Frank C. Morris, Jr., Susan Gross Sholinsky, Jennifer Barna, and Mason Gardner, attorneys in the Employment, Labor & Workforce Management practice, co-authored an article in the Employee Benefit Plan Review, titled “Abortion-Related Time Off After Dobbs: How the Family and Medical Leave Act and Other Laws Might Apply.”

Following is an excerpt (see below to download the full version in PDF format):

The U.S. Supreme Court’s decision in Dobbs v. Jackson Women’s Health Organization, overturning Roe v. Wade and Casey v. Planned Parenthood and leaving the legality of abortion up to each state, inevitably will increase the number of individuals who seek to travel to receive abortion services and, in turn, request time off from work.

Employers must therefore address the question of whether they are required to provide time off for abortion-related care, including possible requisite travel time, under federal laws, such as the Family and Medical Leave Act (FMLA), the Americans with Disabilities Act (ADA), and the Pregnancy Discrimination Act (PDA) (part of Title VII of the Civil Rights Act of 1964 (Title VII)), or under comparable state and local laws. While the legal landscape is anything but clear, there are certainly arguments that abortions (even if elective), and any accompanying travel time, could be the basis for leaves under one or more of these laws.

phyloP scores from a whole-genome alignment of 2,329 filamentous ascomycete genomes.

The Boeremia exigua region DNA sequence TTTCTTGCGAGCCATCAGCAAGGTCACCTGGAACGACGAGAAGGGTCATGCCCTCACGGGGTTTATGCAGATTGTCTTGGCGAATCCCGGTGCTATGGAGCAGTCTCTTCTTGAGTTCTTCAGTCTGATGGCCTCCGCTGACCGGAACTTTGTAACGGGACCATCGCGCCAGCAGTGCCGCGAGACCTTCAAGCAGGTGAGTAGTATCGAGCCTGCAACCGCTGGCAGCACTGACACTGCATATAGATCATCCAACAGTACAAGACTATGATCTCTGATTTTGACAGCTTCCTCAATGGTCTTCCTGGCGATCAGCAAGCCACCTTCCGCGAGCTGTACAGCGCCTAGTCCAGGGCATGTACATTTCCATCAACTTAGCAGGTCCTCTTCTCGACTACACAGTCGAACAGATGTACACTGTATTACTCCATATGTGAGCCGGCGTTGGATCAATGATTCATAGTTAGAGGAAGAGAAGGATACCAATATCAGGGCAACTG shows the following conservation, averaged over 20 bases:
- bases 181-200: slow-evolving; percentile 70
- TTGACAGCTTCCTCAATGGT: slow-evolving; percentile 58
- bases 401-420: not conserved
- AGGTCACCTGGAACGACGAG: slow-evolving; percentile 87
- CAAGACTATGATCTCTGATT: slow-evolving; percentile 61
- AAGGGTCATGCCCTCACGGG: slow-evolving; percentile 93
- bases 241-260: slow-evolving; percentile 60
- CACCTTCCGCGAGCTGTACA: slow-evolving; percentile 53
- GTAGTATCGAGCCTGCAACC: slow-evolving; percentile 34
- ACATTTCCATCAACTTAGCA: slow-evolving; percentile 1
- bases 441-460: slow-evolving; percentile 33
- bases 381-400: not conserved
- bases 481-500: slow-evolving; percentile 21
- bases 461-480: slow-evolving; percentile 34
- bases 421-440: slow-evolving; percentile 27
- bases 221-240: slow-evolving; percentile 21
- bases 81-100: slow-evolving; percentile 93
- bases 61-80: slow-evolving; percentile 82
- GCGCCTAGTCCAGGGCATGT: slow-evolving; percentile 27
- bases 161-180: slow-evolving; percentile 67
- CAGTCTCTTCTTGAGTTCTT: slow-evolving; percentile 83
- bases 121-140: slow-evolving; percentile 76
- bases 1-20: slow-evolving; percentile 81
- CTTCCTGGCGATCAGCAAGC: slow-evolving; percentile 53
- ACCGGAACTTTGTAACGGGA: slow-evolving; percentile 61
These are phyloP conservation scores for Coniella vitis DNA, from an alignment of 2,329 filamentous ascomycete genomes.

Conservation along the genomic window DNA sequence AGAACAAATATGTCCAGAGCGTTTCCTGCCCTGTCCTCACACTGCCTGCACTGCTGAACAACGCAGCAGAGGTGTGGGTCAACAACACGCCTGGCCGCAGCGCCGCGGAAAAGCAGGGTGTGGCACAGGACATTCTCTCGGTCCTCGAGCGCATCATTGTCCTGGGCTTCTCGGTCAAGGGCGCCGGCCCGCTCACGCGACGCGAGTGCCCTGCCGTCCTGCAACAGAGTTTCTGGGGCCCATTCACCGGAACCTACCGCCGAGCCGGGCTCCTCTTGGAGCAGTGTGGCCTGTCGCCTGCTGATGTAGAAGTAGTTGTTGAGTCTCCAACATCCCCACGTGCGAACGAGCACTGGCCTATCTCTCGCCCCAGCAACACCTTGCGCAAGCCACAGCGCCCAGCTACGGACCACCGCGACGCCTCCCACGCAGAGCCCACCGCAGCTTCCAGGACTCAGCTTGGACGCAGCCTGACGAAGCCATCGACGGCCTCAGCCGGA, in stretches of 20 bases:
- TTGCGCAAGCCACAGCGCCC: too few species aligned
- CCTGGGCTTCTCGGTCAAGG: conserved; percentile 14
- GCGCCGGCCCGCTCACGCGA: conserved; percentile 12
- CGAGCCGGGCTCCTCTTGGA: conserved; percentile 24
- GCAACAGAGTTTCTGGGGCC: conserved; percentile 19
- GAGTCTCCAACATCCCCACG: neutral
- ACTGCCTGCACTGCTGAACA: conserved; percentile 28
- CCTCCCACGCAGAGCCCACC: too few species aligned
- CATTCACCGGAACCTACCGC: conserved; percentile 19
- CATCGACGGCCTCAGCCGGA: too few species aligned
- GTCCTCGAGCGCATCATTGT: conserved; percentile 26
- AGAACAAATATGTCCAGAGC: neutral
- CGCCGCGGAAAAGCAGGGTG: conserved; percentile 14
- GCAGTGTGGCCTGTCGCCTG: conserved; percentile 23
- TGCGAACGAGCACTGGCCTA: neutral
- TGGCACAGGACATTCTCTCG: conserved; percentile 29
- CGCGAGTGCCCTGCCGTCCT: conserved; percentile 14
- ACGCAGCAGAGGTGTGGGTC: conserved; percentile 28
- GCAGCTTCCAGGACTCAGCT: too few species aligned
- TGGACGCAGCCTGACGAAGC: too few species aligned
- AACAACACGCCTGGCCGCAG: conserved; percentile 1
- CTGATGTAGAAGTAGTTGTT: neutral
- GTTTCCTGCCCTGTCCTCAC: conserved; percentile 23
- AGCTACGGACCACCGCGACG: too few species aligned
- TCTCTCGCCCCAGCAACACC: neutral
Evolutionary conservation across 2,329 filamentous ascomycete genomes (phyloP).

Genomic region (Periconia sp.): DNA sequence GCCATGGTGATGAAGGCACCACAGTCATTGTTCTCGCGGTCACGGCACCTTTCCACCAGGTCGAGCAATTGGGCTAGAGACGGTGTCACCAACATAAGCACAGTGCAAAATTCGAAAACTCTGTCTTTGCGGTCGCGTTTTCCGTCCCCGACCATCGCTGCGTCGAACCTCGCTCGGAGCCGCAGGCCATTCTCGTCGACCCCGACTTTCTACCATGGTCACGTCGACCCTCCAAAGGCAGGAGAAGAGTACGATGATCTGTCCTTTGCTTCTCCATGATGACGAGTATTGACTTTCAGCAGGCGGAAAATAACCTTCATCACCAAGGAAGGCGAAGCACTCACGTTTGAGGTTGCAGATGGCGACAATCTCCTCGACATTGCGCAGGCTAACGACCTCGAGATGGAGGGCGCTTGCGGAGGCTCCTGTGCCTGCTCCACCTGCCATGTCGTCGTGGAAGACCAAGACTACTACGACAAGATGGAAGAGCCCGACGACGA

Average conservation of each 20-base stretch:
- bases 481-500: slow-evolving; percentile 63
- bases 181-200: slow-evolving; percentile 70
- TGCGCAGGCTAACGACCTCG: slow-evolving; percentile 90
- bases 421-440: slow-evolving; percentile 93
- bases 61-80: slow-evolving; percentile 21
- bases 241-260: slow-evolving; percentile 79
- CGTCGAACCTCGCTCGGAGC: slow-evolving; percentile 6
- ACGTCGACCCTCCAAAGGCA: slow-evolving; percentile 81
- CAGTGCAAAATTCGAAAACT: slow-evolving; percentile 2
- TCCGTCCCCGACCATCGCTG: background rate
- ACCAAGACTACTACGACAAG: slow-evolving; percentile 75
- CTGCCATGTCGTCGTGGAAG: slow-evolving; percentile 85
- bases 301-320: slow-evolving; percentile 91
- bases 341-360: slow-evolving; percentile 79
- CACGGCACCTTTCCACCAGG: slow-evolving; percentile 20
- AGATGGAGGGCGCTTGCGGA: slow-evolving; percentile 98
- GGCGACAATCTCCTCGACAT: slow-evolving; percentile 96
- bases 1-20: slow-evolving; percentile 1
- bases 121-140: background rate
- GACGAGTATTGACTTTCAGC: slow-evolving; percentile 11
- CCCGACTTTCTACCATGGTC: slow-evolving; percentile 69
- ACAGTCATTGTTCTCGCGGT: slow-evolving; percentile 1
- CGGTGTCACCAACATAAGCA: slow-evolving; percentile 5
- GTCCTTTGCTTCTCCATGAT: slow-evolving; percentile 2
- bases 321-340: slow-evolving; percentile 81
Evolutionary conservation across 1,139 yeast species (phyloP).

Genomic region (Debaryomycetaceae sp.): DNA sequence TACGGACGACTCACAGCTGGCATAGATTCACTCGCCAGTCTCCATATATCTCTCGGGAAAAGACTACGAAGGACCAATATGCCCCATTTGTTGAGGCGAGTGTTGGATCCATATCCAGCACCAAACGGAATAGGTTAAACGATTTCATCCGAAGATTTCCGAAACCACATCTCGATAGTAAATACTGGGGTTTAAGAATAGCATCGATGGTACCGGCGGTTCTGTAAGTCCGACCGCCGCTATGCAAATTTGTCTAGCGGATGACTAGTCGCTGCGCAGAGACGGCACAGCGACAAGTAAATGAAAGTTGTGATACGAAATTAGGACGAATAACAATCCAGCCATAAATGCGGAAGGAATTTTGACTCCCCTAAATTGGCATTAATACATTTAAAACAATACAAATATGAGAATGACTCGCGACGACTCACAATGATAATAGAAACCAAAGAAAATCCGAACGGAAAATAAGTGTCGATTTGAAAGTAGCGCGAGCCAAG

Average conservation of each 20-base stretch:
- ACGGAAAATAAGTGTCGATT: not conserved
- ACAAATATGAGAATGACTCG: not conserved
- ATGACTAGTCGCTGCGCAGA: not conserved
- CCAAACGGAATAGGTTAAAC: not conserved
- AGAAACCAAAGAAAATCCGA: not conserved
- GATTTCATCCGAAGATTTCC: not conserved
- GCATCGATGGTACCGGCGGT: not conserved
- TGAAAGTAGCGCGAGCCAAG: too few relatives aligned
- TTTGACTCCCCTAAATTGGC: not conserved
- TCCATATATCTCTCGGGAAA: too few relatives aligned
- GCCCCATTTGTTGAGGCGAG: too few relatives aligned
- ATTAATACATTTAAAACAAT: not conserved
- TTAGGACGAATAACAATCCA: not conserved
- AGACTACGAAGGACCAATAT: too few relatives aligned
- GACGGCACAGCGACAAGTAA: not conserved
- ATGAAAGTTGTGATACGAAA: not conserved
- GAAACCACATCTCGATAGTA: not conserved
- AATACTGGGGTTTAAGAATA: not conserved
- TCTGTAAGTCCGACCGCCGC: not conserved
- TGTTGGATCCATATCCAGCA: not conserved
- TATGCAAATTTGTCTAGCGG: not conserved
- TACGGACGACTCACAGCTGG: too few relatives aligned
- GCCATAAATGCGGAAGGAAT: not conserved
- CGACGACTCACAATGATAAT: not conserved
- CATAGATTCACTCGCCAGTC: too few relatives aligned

Under the FMLA, eligible employees with sufficient service working for employers with 50 or more employees are entitled to an unpaid, job-protected leave of absence of up to 12 weeks in a 12-month period for various reasons related to caregiving and medical issues. With respect to one’s own health conditions, medical leave is permitted only for a “serious health condition” that, as the statute specifically states, “makes the employee unable to perform”2 the essential functions of their job. The FMLA also provides that time off to care for a spouse, son, daughter, or parent who has a serious health condition is among the qualifying reasons for leave.

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